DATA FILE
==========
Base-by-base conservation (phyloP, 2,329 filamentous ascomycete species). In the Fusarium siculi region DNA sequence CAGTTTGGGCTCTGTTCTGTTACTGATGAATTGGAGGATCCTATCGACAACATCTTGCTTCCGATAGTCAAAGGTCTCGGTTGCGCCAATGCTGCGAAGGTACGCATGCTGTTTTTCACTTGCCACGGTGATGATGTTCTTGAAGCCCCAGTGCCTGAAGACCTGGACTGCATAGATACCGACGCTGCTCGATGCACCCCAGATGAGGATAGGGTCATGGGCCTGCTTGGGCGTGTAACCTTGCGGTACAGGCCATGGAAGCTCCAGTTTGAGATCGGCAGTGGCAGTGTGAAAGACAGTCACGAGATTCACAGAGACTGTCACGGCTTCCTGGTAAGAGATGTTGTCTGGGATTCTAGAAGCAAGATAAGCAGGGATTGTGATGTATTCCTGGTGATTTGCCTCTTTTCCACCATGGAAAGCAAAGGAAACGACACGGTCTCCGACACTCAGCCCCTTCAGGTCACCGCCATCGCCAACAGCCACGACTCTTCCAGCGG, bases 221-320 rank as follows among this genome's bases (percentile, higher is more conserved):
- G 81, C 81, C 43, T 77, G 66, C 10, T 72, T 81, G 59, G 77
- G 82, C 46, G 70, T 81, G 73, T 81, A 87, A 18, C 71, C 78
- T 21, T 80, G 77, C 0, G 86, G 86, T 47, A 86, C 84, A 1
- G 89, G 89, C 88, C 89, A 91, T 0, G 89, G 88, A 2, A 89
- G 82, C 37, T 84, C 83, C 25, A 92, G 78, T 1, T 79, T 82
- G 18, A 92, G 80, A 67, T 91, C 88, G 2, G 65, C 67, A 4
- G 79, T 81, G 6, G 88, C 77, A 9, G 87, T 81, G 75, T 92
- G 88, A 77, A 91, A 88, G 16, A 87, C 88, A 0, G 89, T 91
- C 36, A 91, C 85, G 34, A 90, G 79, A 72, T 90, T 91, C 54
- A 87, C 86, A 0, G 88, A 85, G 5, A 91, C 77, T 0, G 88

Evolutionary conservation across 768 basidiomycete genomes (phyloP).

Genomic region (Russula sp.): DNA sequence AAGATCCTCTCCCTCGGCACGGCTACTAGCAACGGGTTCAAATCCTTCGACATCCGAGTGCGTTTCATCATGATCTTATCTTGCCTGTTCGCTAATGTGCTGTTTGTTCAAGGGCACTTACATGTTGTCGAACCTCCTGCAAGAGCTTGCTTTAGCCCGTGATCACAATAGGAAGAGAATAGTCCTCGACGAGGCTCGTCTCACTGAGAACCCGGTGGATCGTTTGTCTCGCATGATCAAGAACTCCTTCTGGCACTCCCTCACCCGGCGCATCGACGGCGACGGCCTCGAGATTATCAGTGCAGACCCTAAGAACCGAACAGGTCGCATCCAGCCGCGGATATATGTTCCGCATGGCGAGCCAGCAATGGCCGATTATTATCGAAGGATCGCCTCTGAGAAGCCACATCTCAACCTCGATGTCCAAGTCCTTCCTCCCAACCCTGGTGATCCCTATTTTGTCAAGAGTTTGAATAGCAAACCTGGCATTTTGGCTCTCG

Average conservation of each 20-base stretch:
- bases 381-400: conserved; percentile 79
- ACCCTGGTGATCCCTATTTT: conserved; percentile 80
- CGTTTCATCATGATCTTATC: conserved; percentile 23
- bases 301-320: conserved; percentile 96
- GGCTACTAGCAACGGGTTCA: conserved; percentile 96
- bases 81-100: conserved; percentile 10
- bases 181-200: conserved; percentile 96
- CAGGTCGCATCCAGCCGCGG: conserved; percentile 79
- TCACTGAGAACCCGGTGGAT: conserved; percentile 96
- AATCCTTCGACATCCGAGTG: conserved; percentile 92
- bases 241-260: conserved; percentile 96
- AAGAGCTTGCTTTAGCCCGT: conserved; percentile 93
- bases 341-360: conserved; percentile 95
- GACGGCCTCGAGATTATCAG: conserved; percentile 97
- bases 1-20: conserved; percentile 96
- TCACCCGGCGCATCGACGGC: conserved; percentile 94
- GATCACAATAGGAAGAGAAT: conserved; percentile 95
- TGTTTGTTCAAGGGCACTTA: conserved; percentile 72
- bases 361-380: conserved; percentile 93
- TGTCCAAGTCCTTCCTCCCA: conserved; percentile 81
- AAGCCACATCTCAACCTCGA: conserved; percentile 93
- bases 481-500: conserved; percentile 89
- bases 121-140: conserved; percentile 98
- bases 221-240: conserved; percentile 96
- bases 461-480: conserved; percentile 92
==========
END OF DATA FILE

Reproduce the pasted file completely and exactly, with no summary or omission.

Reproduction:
Base-by-base conservation (phyloP, 2,329 filamentous ascomycete species). In the Fusarium siculi region DNA sequence CAGTTTGGGCTCTGTTCTGTTACTGATGAATTGGAGGATCCTATCGACAACATCTTGCTTCCGATAGTCAAAGGTCTCGGTTGCGCCAATGCTGCGAAGGTACGCATGCTGTTTTTCACTTGCCACGGTGATGATGTTCTTGAAGCCCCAGTGCCTGAAGACCTGGACTGCATAGATACCGACGCTGCTCGATGCACCCCAGATGAGGATAGGGTCATGGGCCTGCTTGGGCGTGTAACCTTGCGGTACAGGCCATGGAAGCTCCAGTTTGAGATCGGCAGTGGCAGTGTGAAAGACAGTCACGAGATTCACAGAGACTGTCACGGCTTCCTGGTAAGAGATGTTGTCTGGGATTCTAGAAGCAAGATAAGCAGGGATTGTGATGTATTCCTGGTGATTTGCCTCTTTTCCACCATGGAAAGCAAAGGAAACGACACGGTCTCCGACACTCAGCCCCTTCAGGTCACCGCCATCGCCAACAGCCACGACTCTTCCAGCGG, bases 221-320 rank as follows among this genome's bases (percentile, higher is more conserved):
- G 81, C 81, C 43, T 77, G 66, C 10, T 72, T 81, G 59, G 77
- G 82, C 46, G 70, T 81, G 73, T 81, A 87, A 18, C 71, C 78
- T 21, T 80, G 77, C 0, G 86, G 86, T 47, A 86, C 84, A 1
- G 89, G 89, C 88, C 89, A 91, T 0, G 89, G 88, A 2, A 89
- G 82, C 37, T 84, C 83, C 25, A 92, G 78, T 1, T 79, T 82
- G 18, A 92, G 80, A 67, T 91, C 88, G 2, G 65, C 67, A 4
- G 79, T 81, G 6, G 88, C 77, A 9, G 87, T 81, G 75, T 92
- G 88, A 77, A 91, A 88, G 16, A 87, C 88, A 0, G 89, T 91
- C 36, A 91, C 85, G 34, A 90, G 79, A 72, T 90, T 91, C 54
- A 87, C 86, A 0, G 88, A 85, G 5, A 91, C 77, T 0, G 88

Evolutionary conservation across 768 basidiomycete genomes (phyloP).

Genomic region (Russula sp.): DNA sequence AAGATCCTCTCCCTCGGCACGGCTACTAGCAACGGGTTCAAATCCTTCGACATCCGAGTGCGTTTCATCATGATCTTATCTTGCCTGTTCGCTAATGTGCTGTTTGTTCAAGGGCACTTACATGTTGTCGAACCTCCTGCAAGAGCTTGCTTTAGCCCGTGATCACAATAGGAAGAGAATAGTCCTCGACGAGGCTCGTCTCACTGAGAACCCGGTGGATCGTTTGTCTCGCATGATCAAGAACTCCTTCTGGCACTCCCTCACCCGGCGCATCGACGGCGACGGCCTCGAGATTATCAGTGCAGACCCTAAGAACCGAACAGGTCGCATCCAGCCGCGGATATATGTTCCGCATGGCGAGCCAGCAATGGCCGATTATTATCGAAGGATCGCCTCTGAGAAGCCACATCTCAACCTCGATGTCCAAGTCCTTCCTCCCAACCCTGGTGATCCCTATTTTGTCAAGAGTTTGAATAGCAAACCTGGCATTTTGGCTCTCG

Average conservation of each 20-base stretch:
- bases 381-400: conserved; percentile 79
- ACCCTGGTGATCCCTATTTT: conserved; percentile 80
- CGTTTCATCATGATCTTATC: conserved; percentile 23
- bases 301-320: conserved; percentile 96
- GGCTACTAGCAACGGGTTCA: conserved; percentile 96
- bases 81-100: conserved; percentile 10
- bases 181-200: conserved; percentile 96
- CAGGTCGCATCCAGCCGCGG: conserved; percentile 79
- TCACTGAGAACCCGGTGGAT: conserved; percentile 96
- AATCCTTCGACATCCGAGTG: conserved; percentile 92
- bases 241-260: conserved; percentile 96
- AAGAGCTTGCTTTAGCCCGT: conserved; percentile 93
- bases 341-360: conserved; percentile 95
- GACGGCCTCGAGATTATCAG: conserved; percentile 97
- bases 1-20: conserved; percentile 96
- TCACCCGGCGCATCGACGGC: conserved; percentile 94
- GATCACAATAGGAAGAGAAT: conserved; percentile 95
- TGTTTGTTCAAGGGCACTTA: conserved; percentile 72
- bases 361-380: conserved; percentile 93
- TGTCCAAGTCCTTCCTCCCA: conserved; percentile 81
- AAGCCACATCTCAACCTCGA: conserved; percentile 93
- bases 481-500: conserved; percentile 89
- bases 121-140: conserved; percentile 98
- bases 221-240: conserved; percentile 96
- bases 461-480: conserved; percentile 92